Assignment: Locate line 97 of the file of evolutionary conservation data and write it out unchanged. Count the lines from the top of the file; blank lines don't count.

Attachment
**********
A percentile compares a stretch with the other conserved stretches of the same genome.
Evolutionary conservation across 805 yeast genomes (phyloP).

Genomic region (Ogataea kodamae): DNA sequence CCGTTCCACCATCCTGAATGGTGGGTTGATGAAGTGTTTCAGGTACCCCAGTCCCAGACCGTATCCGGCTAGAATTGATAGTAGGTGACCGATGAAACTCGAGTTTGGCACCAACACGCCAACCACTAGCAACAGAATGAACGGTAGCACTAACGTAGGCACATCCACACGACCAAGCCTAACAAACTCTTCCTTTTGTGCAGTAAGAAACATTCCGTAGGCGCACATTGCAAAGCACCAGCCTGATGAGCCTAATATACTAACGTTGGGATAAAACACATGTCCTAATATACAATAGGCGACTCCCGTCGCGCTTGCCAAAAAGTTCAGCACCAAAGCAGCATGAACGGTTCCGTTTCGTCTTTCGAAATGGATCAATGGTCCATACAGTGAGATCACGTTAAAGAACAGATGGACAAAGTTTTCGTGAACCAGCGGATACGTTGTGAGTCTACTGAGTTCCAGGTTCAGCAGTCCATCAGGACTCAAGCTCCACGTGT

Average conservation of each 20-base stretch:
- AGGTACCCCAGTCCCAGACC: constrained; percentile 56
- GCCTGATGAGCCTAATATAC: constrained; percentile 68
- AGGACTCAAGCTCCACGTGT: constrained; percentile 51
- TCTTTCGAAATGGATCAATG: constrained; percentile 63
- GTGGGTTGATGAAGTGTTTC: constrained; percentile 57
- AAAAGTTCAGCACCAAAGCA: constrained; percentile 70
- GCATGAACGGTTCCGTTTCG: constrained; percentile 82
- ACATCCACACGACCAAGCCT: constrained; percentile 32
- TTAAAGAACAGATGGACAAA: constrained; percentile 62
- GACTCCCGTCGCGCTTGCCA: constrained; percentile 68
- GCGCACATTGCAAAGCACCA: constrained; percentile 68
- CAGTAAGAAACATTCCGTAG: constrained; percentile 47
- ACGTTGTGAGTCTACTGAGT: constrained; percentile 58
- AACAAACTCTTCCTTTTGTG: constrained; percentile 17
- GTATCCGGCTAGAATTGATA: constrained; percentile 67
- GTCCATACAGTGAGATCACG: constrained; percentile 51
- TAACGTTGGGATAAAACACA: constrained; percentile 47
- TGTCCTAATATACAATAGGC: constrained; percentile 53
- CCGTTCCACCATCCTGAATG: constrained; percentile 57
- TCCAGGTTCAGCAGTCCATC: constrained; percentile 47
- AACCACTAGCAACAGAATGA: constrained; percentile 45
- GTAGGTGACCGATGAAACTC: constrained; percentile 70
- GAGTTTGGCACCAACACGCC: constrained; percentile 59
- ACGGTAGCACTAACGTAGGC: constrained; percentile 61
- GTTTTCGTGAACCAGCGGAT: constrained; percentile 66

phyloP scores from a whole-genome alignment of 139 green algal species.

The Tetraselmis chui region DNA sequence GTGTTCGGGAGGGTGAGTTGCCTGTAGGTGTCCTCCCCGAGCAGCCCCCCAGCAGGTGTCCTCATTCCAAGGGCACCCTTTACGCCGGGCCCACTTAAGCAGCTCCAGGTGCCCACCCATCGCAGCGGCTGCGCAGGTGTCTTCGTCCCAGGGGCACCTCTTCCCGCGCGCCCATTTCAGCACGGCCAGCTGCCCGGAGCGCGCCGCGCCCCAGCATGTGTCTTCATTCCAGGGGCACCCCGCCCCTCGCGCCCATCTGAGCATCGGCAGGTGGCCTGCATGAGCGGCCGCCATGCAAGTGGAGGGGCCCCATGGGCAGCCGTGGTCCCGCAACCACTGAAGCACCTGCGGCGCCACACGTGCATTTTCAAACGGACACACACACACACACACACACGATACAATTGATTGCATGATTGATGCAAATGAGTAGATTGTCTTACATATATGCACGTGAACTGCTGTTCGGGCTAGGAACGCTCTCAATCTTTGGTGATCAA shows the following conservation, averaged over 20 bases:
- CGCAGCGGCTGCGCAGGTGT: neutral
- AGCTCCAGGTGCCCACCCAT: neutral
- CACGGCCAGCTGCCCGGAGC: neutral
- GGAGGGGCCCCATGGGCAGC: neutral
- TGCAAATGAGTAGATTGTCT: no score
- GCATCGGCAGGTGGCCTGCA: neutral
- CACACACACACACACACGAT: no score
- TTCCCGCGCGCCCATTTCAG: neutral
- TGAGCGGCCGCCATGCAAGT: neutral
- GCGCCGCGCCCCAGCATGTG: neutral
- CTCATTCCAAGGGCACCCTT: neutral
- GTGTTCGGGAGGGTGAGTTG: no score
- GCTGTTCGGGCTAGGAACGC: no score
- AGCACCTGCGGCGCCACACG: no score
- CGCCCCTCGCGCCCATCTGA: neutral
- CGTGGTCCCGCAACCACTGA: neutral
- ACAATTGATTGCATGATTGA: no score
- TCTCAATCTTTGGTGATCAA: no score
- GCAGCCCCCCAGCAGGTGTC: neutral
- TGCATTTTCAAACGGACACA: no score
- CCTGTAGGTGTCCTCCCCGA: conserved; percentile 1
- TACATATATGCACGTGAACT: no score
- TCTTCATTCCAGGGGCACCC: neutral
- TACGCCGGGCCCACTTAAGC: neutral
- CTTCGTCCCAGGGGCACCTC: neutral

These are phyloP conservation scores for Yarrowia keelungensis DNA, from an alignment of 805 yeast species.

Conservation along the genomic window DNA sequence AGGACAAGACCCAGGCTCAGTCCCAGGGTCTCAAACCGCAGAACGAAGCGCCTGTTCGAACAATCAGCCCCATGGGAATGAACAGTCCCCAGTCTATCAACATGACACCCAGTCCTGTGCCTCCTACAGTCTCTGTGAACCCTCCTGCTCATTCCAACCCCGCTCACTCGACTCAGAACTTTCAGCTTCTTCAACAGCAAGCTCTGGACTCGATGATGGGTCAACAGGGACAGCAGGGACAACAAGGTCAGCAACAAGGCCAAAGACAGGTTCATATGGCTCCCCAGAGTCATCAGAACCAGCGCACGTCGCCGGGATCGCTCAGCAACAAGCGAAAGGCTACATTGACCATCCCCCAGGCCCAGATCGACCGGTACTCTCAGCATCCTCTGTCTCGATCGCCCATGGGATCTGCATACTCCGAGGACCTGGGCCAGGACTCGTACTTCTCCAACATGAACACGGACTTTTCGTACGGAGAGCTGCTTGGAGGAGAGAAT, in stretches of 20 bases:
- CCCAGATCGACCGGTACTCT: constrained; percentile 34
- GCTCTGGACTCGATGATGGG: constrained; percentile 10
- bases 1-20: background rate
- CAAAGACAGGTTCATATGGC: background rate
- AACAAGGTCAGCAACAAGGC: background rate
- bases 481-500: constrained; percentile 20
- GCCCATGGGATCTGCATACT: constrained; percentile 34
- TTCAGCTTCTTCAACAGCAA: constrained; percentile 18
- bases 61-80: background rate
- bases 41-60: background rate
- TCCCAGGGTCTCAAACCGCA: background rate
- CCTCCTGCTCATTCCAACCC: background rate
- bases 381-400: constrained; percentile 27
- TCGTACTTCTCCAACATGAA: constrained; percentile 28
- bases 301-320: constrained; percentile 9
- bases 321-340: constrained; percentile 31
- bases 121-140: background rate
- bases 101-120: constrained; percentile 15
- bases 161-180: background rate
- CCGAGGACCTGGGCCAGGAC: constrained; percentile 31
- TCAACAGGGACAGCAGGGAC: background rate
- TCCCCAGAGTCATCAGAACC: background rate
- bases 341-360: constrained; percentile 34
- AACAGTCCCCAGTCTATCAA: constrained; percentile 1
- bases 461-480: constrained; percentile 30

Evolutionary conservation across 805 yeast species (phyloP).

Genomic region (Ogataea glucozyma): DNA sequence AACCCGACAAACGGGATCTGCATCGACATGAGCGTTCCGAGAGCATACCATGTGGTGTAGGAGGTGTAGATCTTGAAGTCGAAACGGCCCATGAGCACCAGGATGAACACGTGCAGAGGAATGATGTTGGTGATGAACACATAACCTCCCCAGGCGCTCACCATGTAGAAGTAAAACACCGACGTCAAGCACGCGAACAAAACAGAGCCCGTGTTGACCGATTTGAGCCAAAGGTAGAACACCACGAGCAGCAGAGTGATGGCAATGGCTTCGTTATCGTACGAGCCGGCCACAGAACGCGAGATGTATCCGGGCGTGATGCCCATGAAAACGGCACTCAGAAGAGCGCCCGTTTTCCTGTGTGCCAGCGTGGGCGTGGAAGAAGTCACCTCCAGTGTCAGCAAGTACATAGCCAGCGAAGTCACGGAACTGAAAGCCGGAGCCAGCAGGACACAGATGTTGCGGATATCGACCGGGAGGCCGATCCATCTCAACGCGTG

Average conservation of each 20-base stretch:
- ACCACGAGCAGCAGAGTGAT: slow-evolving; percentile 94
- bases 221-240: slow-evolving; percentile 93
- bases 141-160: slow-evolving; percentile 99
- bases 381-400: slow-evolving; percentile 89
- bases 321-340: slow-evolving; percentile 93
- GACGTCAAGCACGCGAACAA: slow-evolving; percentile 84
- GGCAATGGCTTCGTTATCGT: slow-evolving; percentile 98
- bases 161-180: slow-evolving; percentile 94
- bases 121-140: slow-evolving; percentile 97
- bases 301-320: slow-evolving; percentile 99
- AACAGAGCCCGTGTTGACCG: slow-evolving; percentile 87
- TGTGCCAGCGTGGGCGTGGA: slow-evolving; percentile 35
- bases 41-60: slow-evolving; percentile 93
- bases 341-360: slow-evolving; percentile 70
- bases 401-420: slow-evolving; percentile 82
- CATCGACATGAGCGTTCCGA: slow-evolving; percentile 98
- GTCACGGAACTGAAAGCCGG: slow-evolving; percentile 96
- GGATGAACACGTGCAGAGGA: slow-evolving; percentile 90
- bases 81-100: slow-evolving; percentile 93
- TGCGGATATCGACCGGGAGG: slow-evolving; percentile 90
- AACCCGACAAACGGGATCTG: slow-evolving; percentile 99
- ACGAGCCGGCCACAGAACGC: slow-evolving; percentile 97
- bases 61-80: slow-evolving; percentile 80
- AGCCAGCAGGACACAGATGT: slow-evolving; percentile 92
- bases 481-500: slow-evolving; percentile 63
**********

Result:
- AACAGAGCCCGTGTTGACCG: slow-evolving; percentile 87